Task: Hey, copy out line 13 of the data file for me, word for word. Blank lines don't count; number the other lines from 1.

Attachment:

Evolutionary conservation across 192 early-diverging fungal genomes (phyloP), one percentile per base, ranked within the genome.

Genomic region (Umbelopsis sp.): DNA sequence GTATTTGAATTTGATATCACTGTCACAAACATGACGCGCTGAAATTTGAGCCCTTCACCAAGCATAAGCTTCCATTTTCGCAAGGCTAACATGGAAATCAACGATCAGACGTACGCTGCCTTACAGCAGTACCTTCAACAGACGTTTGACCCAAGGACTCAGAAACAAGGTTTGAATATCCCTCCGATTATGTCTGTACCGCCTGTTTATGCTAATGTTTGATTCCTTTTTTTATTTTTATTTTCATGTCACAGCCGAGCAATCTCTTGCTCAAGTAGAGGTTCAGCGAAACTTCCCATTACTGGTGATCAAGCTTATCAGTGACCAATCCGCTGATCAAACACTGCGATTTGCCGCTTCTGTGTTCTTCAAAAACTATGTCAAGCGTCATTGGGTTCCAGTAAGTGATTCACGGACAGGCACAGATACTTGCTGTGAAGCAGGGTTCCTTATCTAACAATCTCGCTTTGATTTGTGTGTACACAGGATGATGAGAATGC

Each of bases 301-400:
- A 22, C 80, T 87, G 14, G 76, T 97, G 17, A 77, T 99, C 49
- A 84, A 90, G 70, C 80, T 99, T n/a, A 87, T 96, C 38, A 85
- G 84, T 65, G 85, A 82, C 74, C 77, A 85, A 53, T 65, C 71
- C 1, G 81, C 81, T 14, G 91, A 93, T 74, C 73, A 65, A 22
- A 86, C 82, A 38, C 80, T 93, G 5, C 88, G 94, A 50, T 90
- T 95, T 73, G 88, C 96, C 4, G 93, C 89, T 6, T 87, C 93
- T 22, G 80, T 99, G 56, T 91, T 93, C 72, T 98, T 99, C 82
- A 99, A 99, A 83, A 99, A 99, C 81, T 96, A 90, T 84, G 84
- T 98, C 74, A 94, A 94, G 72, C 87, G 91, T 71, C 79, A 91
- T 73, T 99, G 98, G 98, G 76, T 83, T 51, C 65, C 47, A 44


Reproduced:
- T 73, T 99, G 98, G 98, G 76, T 83, T 51, C 65, C 47, A 44